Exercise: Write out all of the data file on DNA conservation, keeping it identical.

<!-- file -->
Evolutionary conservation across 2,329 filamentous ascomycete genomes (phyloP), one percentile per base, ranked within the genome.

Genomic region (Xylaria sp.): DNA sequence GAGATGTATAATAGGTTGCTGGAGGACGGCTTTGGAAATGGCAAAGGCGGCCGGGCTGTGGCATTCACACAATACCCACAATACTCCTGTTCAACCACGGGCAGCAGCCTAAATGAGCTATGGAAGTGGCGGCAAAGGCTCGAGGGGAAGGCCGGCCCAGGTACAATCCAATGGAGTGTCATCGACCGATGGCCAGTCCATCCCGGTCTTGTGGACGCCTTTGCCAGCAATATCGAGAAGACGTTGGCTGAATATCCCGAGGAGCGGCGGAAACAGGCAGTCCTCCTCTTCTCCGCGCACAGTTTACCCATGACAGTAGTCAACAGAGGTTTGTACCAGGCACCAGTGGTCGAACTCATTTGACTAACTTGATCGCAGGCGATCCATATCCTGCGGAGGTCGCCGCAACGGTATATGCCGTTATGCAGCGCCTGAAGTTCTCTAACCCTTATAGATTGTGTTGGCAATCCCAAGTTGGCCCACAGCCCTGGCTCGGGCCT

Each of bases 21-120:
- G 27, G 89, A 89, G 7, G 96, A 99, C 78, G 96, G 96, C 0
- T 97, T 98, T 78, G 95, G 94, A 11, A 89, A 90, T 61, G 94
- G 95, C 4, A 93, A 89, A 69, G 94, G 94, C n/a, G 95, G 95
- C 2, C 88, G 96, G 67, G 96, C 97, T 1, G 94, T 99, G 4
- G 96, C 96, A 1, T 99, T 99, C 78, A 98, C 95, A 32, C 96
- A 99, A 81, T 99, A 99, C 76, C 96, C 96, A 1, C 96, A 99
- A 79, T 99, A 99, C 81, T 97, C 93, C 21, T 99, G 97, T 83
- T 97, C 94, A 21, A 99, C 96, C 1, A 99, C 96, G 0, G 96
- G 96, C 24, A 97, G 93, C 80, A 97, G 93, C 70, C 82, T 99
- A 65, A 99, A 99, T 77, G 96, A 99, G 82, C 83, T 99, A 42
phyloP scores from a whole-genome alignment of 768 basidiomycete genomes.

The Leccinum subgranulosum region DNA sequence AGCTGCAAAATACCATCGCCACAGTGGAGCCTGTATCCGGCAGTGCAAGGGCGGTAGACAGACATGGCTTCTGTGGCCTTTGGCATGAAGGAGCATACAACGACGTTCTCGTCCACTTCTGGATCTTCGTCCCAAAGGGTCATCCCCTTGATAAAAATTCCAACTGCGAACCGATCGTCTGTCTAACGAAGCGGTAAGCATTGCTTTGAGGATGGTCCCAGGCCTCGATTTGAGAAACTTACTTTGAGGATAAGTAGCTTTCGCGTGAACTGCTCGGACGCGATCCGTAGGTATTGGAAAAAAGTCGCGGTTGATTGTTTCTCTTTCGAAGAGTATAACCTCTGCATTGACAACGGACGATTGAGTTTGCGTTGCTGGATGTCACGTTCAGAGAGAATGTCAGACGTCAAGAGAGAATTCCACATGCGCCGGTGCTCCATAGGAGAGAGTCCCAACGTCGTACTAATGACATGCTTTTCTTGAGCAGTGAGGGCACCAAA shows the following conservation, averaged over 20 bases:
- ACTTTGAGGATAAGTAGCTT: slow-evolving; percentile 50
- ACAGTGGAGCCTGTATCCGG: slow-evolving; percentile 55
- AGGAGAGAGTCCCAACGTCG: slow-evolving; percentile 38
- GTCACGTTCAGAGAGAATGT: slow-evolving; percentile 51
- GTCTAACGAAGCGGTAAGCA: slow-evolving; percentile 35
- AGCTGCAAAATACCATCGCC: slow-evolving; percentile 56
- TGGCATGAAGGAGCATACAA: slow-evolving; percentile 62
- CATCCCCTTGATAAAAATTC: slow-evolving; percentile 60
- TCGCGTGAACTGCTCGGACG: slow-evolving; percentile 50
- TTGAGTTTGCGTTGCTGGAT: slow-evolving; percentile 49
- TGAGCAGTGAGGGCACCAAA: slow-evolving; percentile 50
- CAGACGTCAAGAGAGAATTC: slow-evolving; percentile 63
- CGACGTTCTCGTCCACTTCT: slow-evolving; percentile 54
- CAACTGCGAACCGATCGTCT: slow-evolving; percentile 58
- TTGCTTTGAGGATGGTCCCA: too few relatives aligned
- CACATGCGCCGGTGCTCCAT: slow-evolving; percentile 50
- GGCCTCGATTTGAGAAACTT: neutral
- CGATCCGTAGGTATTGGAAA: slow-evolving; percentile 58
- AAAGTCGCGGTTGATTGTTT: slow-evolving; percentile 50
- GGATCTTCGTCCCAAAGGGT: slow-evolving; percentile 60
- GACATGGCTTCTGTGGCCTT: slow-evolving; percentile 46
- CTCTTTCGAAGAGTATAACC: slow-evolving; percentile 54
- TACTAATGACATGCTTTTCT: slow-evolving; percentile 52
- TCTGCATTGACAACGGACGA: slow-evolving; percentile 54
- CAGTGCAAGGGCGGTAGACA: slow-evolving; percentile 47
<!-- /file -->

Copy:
Evolutionary conservation across 2,329 filamentous ascomycete genomes (phyloP), one percentile per base, ranked within the genome.

Genomic region (Xylaria sp.): DNA sequence GAGATGTATAATAGGTTGCTGGAGGACGGCTTTGGAAATGGCAAAGGCGGCCGGGCTGTGGCATTCACACAATACCCACAATACTCCTGTTCAACCACGGGCAGCAGCCTAAATGAGCTATGGAAGTGGCGGCAAAGGCTCGAGGGGAAGGCCGGCCCAGGTACAATCCAATGGAGTGTCATCGACCGATGGCCAGTCCATCCCGGTCTTGTGGACGCCTTTGCCAGCAATATCGAGAAGACGTTGGCTGAATATCCCGAGGAGCGGCGGAAACAGGCAGTCCTCCTCTTCTCCGCGCACAGTTTACCCATGACAGTAGTCAACAGAGGTTTGTACCAGGCACCAGTGGTCGAACTCATTTGACTAACTTGATCGCAGGCGATCCATATCCTGCGGAGGTCGCCGCAACGGTATATGCCGTTATGCAGCGCCTGAAGTTCTCTAACCCTTATAGATTGTGTTGGCAATCCCAAGTTGGCCCACAGCCCTGGCTCGGGCCT

Each of bases 21-120:
- G 27, G 89, A 89, G 7, G 96, A 99, C 78, G 96, G 96, C 0
- T 97, T 98, T 78, G 95, G 94, A 11, A 89, A 90, T 61, G 94
- G 95, C 4, A 93, A 89, A 69, G 94, G 94, C n/a, G 95, G 95
- C 2, C 88, G 96, G 67, G 96, C 97, T 1, G 94, T 99, G 4
- G 96, C 96, A 1, T 99, T 99, C 78, A 98, C 95, A 32, C 96
- A 99, A 81, T 99, A 99, C 76, C 96, C 96, A 1, C 96, A 99
- A 79, T 99, A 99, C 81, T 97, C 93, C 21, T 99, G 97, T 83
- T 97, C 94, A 21, A 99, C 96, C 1, A 99, C 96, G 0, G 96
- G 96, C 24, A 97, G 93, C 80, A 97, G 93, C 70, C 82, T 99
- A 65, A 99, A 99, T 77, G 96, A 99, G 82, C 83, T 99, A 42
phyloP scores from a whole-genome alignment of 768 basidiomycete genomes.

The Leccinum subgranulosum region DNA sequence AGCTGCAAAATACCATCGCCACAGTGGAGCCTGTATCCGGCAGTGCAAGGGCGGTAGACAGACATGGCTTCTGTGGCCTTTGGCATGAAGGAGCATACAACGACGTTCTCGTCCACTTCTGGATCTTCGTCCCAAAGGGTCATCCCCTTGATAAAAATTCCAACTGCGAACCGATCGTCTGTCTAACGAAGCGGTAAGCATTGCTTTGAGGATGGTCCCAGGCCTCGATTTGAGAAACTTACTTTGAGGATAAGTAGCTTTCGCGTGAACTGCTCGGACGCGATCCGTAGGTATTGGAAAAAAGTCGCGGTTGATTGTTTCTCTTTCGAAGAGTATAACCTCTGCATTGACAACGGACGATTGAGTTTGCGTTGCTGGATGTCACGTTCAGAGAGAATGTCAGACGTCAAGAGAGAATTCCACATGCGCCGGTGCTCCATAGGAGAGAGTCCCAACGTCGTACTAATGACATGCTTTTCTTGAGCAGTGAGGGCACCAAA shows the following conservation, averaged over 20 bases:
- ACTTTGAGGATAAGTAGCTT: slow-evolving; percentile 50
- ACAGTGGAGCCTGTATCCGG: slow-evolving; percentile 55
- AGGAGAGAGTCCCAACGTCG: slow-evolving; percentile 38
- GTCACGTTCAGAGAGAATGT: slow-evolving; percentile 51
- GTCTAACGAAGCGGTAAGCA: slow-evolving; percentile 35
- AGCTGCAAAATACCATCGCC: slow-evolving; percentile 56
- TGGCATGAAGGAGCATACAA: slow-evolving; percentile 62
- CATCCCCTTGATAAAAATTC: slow-evolving; percentile 60
- TCGCGTGAACTGCTCGGACG: slow-evolving; percentile 50
- TTGAGTTTGCGTTGCTGGAT: slow-evolving; percentile 49
- TGAGCAGTGAGGGCACCAAA: slow-evolving; percentile 50
- CAGACGTCAAGAGAGAATTC: slow-evolving; percentile 63
- CGACGTTCTCGTCCACTTCT: slow-evolving; percentile 54
- CAACTGCGAACCGATCGTCT: slow-evolving; percentile 58
- TTGCTTTGAGGATGGTCCCA: too few relatives aligned
- CACATGCGCCGGTGCTCCAT: slow-evolving; percentile 50
- GGCCTCGATTTGAGAAACTT: neutral
- CGATCCGTAGGTATTGGAAA: slow-evolving; percentile 58
- AAAGTCGCGGTTGATTGTTT: slow-evolving; percentile 50
- GGATCTTCGTCCCAAAGGGT: slow-evolving; percentile 60
- GACATGGCTTCTGTGGCCTT: slow-evolving; percentile 46
- CTCTTTCGAAGAGTATAACC: slow-evolving; percentile 54
- TACTAATGACATGCTTTTCT: slow-evolving; percentile 52
- TCTGCATTGACAACGGACGA: slow-evolving; percentile 54
- CAGTGCAAGGGCGGTAGACA: slow-evolving; percentile 47